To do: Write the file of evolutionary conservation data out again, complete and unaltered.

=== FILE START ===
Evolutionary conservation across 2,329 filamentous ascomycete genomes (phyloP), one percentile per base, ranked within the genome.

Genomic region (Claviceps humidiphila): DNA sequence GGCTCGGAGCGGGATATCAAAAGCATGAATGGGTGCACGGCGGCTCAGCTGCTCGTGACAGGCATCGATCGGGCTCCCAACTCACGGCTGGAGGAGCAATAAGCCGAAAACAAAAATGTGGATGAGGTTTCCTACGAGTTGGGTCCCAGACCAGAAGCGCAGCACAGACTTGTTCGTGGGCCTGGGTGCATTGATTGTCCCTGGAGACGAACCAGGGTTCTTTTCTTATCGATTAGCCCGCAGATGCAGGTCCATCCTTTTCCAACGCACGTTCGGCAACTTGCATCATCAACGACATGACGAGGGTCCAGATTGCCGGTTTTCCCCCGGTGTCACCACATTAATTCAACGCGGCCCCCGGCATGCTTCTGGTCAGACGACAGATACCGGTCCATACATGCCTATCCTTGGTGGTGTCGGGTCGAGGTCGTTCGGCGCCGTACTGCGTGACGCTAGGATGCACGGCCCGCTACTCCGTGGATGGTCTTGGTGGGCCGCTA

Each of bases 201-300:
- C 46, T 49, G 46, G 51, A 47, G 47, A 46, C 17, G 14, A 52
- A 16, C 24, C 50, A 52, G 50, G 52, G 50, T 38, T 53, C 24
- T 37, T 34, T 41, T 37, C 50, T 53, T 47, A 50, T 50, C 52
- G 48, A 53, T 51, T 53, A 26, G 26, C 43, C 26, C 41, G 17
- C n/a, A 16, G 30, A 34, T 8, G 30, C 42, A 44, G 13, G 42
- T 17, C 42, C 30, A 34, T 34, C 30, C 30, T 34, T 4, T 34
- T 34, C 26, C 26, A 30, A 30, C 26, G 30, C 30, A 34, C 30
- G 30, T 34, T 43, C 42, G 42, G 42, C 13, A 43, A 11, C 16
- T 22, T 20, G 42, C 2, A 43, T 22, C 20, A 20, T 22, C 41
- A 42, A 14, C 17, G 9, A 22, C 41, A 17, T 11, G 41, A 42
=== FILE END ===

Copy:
Evolutionary conservation across 2,329 filamentous ascomycete genomes (phyloP), one percentile per base, ranked within the genome.

Genomic region (Claviceps humidiphila): DNA sequence GGCTCGGAGCGGGATATCAAAAGCATGAATGGGTGCACGGCGGCTCAGCTGCTCGTGACAGGCATCGATCGGGCTCCCAACTCACGGCTGGAGGAGCAATAAGCCGAAAACAAAAATGTGGATGAGGTTTCCTACGAGTTGGGTCCCAGACCAGAAGCGCAGCACAGACTTGTTCGTGGGCCTGGGTGCATTGATTGTCCCTGGAGACGAACCAGGGTTCTTTTCTTATCGATTAGCCCGCAGATGCAGGTCCATCCTTTTCCAACGCACGTTCGGCAACTTGCATCATCAACGACATGACGAGGGTCCAGATTGCCGGTTTTCCCCCGGTGTCACCACATTAATTCAACGCGGCCCCCGGCATGCTTCTGGTCAGACGACAGATACCGGTCCATACATGCCTATCCTTGGTGGTGTCGGGTCGAGGTCGTTCGGCGCCGTACTGCGTGACGCTAGGATGCACGGCCCGCTACTCCGTGGATGGTCTTGGTGGGCCGCTA

Each of bases 201-300:
- C 46, T 49, G 46, G 51, A 47, G 47, A 46, C 17, G 14, A 52
- A 16, C 24, C 50, A 52, G 50, G 52, G 50, T 38, T 53, C 24
- T 37, T 34, T 41, T 37, C 50, T 53, T 47, A 50, T 50, C 52
- G 48, A 53, T 51, T 53, A 26, G 26, C 43, C 26, C 41, G 17
- C n/a, A 16, G 30, A 34, T 8, G 30, C 42, A 44, G 13, G 42
- T 17, C 42, C 30, A 34, T 34, C 30, C 30, T 34, T 4, T 34
- T 34, C 26, C 26, A 30, A 30, C 26, G 30, C 30, A 34, C 30
- G 30, T 34, T 43, C 42, G 42, G 42, C 13, A 43, A 11, C 16
- T 22, T 20, G 42, C 2, A 43, T 22, C 20, A 20, T 22, C 41
- A 42, A 14, C 17, G 9, A 22, C 41, A 17, T 11, G 41, A 42